Dec. 22, 2011 at 1:54 PM ET
Celebrity endorsements are nothing new in the world of advertising, but one dating website is running an ad campaign that probably isn’t such welcome publicity to the famous faces involved.
AshleyMadison.com, which hooks up married people with people they're not married to, mounted a billboard advertisement in Pennsylvania last week featuring Republican presidential hopeful and former Speaker of the U.S. House of Representatives Newt Gingrich.
The billboard depicts a frowning, solemn shot of Gingrich, who is holding up one finger as if scolding someone. In reference to Gingrich’s two marriages that ended in divorce due to his admitted infidelities, the billboard features the slogan: “Faithful Republican…Unfaithful Husband. Welcome to the Ashley Madison.com era.”
Gingrich spokesman R.C. Hammond said the politician’s camp had no comment on the ad.
Noel Biderman, CEO of Ashley Madison said the billboard is meant to illustrate that, as a contender for political office, Gingrich should only be judged on his abilities as a politician, and shouldn’t be faulted for his personal indiscretions.
“We continue to take the notion that politicians who suffer in their personal lives … are people who are not fit to run our country,” said Biderman. “We have to stop this very unhealthy notion in the political arena in general that somehow these personal choices lead to character flaws.”
Some may view Biderman’s point as a thinly veiled excuse to paste a famous face on an advertisement for a website that’s taken a lot of heat for encouraging extramarital affairs. After all, this isn’t the first celebrity — or politician-themed ad for the company. It has run ads featuring California governor Arnold Schwarzenegger, president Bill Clinton, Prince Charles, Italian prime minister Silvio Berlusconi, and King Juan Carlos I of Spain, all of whom have been accused of or have admitted to cheating on their spouses.
Biderman said Ashley Madison doesn’t seek permission from politicians to use their images in advertisements, but he did receive an "ambiguous" letter from the office of King Juan Carlos I, expressing the monarch's displeasure with it, so it was taken down. And he said that the billboard operator who posted the Berlusconi ad was threatened within 24 hours of mounting it, so that ad was removed, too.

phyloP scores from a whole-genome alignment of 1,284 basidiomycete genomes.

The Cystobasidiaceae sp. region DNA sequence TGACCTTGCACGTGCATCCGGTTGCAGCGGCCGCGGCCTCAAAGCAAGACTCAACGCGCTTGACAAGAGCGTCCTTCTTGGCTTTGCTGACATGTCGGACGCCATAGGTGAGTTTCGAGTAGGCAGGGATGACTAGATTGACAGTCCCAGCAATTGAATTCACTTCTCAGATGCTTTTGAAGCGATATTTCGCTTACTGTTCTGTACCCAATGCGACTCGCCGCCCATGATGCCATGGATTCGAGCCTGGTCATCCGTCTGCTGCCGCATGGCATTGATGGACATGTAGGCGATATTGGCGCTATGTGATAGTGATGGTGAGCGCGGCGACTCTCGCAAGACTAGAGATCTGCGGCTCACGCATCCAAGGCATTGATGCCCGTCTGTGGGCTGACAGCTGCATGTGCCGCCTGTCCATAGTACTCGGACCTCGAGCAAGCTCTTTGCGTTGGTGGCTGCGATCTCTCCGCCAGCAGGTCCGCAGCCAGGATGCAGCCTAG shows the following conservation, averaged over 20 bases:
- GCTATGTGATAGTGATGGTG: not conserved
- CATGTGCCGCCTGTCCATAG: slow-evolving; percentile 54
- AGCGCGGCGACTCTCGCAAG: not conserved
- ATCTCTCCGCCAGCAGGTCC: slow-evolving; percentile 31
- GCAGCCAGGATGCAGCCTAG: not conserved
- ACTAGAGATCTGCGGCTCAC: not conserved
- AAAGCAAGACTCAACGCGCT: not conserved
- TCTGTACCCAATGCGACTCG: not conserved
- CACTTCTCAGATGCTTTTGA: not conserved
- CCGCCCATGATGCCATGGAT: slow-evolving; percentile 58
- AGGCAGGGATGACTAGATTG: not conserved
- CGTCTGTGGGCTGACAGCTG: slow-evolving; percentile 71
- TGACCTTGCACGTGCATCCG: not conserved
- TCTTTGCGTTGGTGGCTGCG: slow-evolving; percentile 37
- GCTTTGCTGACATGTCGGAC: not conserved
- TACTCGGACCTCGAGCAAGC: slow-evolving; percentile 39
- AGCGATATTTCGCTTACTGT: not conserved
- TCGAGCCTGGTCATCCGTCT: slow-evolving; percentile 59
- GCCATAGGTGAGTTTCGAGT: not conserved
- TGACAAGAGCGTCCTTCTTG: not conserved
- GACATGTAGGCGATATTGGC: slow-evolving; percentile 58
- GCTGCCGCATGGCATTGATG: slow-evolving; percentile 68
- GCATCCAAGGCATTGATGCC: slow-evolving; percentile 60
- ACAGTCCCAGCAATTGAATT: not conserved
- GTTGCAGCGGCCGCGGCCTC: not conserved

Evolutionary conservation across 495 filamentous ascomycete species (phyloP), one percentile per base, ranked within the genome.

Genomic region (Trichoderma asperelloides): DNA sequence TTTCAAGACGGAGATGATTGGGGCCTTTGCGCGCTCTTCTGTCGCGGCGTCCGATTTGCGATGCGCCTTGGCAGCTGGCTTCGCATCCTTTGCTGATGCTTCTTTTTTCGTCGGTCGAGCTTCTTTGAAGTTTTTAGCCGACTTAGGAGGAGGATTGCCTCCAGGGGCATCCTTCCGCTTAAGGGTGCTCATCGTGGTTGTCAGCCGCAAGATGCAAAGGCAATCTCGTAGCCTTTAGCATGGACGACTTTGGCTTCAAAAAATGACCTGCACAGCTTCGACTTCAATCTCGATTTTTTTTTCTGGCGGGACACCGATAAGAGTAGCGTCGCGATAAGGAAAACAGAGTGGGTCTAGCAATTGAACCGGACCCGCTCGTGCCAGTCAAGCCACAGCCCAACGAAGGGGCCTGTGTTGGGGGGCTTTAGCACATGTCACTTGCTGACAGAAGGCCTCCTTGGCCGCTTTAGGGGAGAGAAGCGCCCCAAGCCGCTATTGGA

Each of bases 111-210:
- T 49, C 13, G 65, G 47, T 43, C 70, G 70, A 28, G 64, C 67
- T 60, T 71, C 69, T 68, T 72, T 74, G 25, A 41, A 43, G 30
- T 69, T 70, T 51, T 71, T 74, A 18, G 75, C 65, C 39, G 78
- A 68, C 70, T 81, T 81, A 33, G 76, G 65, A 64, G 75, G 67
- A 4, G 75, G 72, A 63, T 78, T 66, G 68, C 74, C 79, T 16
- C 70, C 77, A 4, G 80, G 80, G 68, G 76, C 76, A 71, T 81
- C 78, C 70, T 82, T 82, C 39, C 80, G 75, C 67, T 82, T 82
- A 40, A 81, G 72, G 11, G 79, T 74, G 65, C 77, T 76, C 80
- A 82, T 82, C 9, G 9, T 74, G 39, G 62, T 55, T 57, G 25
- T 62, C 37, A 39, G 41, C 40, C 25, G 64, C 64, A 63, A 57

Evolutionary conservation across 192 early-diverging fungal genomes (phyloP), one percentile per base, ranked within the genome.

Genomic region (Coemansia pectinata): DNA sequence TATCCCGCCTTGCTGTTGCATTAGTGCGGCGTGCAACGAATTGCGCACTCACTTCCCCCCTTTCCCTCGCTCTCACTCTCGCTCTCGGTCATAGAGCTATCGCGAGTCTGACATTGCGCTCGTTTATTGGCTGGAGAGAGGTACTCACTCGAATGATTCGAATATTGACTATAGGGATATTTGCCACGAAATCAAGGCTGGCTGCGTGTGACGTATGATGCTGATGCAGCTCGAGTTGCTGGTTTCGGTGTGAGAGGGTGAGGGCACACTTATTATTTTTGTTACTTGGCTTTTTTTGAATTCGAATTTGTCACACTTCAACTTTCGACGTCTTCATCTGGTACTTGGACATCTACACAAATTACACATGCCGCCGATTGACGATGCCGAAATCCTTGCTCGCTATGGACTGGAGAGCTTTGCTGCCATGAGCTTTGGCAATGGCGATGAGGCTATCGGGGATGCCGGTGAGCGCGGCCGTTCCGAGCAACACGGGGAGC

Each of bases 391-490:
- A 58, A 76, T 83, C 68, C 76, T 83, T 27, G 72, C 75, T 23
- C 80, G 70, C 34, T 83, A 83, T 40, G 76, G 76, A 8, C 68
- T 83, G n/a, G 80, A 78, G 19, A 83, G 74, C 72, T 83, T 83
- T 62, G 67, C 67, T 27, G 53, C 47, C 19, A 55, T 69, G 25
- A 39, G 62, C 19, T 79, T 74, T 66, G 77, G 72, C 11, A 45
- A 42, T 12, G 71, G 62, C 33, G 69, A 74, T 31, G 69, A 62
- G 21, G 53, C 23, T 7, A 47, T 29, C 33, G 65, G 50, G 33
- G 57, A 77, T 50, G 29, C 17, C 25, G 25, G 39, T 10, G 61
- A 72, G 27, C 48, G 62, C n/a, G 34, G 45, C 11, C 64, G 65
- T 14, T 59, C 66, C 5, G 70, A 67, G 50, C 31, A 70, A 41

According to Biderman (who said he himself has been happily married for eight years), the whole idea to run advertisements featuring politicians started when Governor Eliot Spitzer was caught dallying with a call girl. So Ashley Madison ran a full-page ad in the New York Post, saying Spitzer could have avoided getting caught if he’d instead used the site to have an affair.
From there, Ashley Madison began running a rash of advertisements about politicians, and on its website maintains a list of prominent politicians who have cheated on their spouses. Who might be the next one to be spotlighted in an Ashley Madison ad? “There’s always somebody,” Biderman said. “I can guarantee somebody will pop up."
Ashley Madison also recently reached out to Republican presidential ex-candidate Herman Cain, offering him a job at the company and a $400,000 a year paycheck to be a brand ambassador of sorts. Cain hasn’t responded to the request. Biderman said he’s even more interested in working with Alaska governor Sarah Palin, who has been accused of cheating on her husband but has denied the charges.
No matter, said Biderman, who added, “Nobody’s perfect. We’re not genetically engineered to be monogamous."
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